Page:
5 Key Changes to Early Warning Reporting System Effective May 9, 2016
May 2, 2016
By Danielle Daigle, Partner at McInnes Cooper
Amendments changing the early warning reporting system take effect on May 9, 2016, provided all necessary approvals are obtained (except in Ontario, where some of the changes will take effect on the later of May 9 and the day on which certain sections of Schedules 18 of the Budget Measures Act, 2015 (Ontario) are proclaimed in force). Announced by the Canadian Securities Administrators (CSA) on February 25, 2016, the final changes are not as expansive as those earlier proposed and seem to strike a fair balance between increasing transparency and unduly burdening investors and issuers with cumbersome reporting requirements. The amendments also clarify several previously unclear aspects of the early warning reporting system.
No Threshold Change. Notably, the CSA did not implement the reduction to the early warning threshold from 10% to 5% as originally proposed. Institutional investors that commented that a lower reporting threshold would reduce access to capital for smaller issuers and hinder investors’ ability to rapidly accumulate or reduce large ownership positions in the normal course of their investment activities welcomed the CSA’s decision.
5 Key Changes. The amendments make incremental changes designed to provide greater transparency about holdings of reporting issuers’ securities by enhancing the quality and integrity of the early warning reporting regime. Here’s a summary of the five key final changes:
- Disclosure for decreases. Disclosure is now required where the ownership, control or direction over securities owned by the security holder decreases by 2% or more or falls below the 10% reporting threshold.
- Alternative monthly reporting. Alternative monthly reporting will no longer be available to eligible institutional investors (EIIs) that solicit proxies from security holders: to support the election of a director nominee not proposed by management; or in relation to a reorganization, amalgamation, merger, arrangement or similar corporate actions involving the reporting issuer’s securities. The alternative monthly reporting system (AMRS) is designed for passive investors, not investors who are actively engaged with the issuer. This change helps address concerns that EIIs could use the AMRS to delay reporting share purchases by reporting monthly under the AMRS rather than filing a report within two business days of a triggering event under the conventional early warning system, and could also avoid the moratorium provisions prohibiting further purchases until the expiry of one business day after the filing of each early warning report under the early warning system).
- Exemption for lenders and borrowers. Lenders will now be exempt from including securities lent or transferred pursuant to “specified securities lending arrangements” in determining an early warning threshold. Borrowers will similarly be exempted from the early warning threshold trigger in connection with securities borrowed in the ordinary course of short selling activities if certain prescribed conditions are met.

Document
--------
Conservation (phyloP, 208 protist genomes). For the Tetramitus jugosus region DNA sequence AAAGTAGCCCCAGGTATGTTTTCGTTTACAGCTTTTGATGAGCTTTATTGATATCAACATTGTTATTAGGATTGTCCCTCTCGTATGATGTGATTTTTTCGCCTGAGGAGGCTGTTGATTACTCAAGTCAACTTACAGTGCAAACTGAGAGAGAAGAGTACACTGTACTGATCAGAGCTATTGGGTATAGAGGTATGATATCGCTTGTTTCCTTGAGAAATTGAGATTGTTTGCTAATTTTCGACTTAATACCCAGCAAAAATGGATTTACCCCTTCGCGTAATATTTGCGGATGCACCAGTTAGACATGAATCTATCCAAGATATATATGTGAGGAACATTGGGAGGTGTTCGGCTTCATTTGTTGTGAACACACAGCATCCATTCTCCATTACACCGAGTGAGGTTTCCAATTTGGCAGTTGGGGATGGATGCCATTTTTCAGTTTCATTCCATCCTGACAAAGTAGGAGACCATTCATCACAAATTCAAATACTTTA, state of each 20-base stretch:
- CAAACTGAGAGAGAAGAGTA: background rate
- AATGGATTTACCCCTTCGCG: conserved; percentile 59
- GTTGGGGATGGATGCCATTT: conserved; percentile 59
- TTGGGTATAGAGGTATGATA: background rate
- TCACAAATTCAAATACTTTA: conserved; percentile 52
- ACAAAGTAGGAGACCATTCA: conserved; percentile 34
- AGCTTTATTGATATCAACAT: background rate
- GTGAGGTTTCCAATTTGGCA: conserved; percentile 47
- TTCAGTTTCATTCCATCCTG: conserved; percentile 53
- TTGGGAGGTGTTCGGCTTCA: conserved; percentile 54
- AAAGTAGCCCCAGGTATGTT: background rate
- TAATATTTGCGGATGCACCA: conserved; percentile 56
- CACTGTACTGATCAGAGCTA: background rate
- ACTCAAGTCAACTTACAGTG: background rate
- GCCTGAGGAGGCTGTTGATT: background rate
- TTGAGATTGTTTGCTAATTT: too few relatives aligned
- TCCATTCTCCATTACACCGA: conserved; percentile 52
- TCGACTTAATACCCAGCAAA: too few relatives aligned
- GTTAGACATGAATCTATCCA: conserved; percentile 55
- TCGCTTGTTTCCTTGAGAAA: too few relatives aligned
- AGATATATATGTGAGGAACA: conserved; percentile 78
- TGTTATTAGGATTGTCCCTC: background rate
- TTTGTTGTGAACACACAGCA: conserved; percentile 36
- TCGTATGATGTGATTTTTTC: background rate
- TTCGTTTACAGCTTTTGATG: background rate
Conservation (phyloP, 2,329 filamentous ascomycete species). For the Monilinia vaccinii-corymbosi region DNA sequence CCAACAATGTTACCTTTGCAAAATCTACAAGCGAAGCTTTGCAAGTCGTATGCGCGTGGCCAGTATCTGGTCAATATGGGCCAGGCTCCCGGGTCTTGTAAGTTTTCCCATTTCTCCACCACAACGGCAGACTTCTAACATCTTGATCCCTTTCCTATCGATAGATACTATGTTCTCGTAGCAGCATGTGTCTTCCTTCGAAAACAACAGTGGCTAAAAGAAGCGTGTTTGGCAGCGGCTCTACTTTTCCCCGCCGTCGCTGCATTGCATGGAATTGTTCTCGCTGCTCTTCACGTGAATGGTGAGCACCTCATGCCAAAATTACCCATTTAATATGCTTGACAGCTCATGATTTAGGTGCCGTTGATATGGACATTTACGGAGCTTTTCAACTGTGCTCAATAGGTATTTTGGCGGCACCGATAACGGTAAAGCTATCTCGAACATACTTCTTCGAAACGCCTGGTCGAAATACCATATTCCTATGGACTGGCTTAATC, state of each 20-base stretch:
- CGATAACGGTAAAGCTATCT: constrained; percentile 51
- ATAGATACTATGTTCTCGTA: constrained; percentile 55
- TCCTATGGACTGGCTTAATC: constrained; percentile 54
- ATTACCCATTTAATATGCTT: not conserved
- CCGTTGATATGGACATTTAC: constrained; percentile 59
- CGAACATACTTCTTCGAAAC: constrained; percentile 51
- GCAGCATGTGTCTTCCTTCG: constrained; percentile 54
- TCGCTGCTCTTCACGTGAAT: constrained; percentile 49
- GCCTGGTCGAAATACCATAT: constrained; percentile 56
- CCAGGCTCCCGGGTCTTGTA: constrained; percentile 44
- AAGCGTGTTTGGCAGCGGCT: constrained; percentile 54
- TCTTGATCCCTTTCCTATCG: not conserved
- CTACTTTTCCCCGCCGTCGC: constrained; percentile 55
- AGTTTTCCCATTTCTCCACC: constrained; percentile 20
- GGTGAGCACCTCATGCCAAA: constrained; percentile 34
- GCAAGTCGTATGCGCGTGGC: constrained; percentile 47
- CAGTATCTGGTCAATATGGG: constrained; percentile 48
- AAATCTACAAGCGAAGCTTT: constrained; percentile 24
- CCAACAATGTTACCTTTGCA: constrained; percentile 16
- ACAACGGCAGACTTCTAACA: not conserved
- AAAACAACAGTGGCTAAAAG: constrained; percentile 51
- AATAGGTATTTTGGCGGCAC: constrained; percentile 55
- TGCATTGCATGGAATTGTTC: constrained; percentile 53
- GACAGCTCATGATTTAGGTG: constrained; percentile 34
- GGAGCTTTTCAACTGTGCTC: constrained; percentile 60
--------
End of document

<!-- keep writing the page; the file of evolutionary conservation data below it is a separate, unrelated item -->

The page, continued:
- Enhanced disclosure in the early warning report. The early warning report must now contain more detailed disclosure obligations (such as the material terms of any related financial instruments, securities lending arrangements and other agreements involving the securities) and more detailed disclosure about the investor’s intentions in acquiring securities and the purpose of the transaction.
- Certification requirement. Early warning reports must be certified and signed.
Clarification. The amendments also clarify several previously vague aspects of the early warning reporting system, making them clearer and lending greater certainty to the navigation of the early warning reporting rules:
- Timeframes for issuing news release and early warning report. It’s now clear that the investor must file an early warning news release not just “promptly” (the extent of the earlier rule), but no later than the opening of trading on the business day following the acquisition of the securities, and must file the early warning report no later than two business days following the acquisition.
- Application to derivative arrangements. The amendments also clarify the application of the early warning reporting requirements to certain derivative arrangements. Investors with the ability to formally or informally obtain voting or equity securities or direct voting of voting securities held by a counterparty to a transaction may be deemed to have beneficial ownership, control or direction over those securities and be required to include them in their early warning threshold calculations.
Concurrent Amendments. The CSA adopted the amendments to the early warning system concurrently with amendments to the regime governing the conduct of take-over bids, and involve amendments to these instruments and policies:
- Multilateral Instrument 62-104 Take-Over Bids and Issuer Bids.
- National Instrument 62-103 The Early Warning Systems and Related Take-Over Bid and Insider Reporting Issues.
- National Policy 62-203 Take-Over Bids and Issuer Bids.
Please contact your McInnes Cooper lawyer or any member of our McInnes Cooper Corporate Finance & Securities Team to discuss this topic or any other legal issue.
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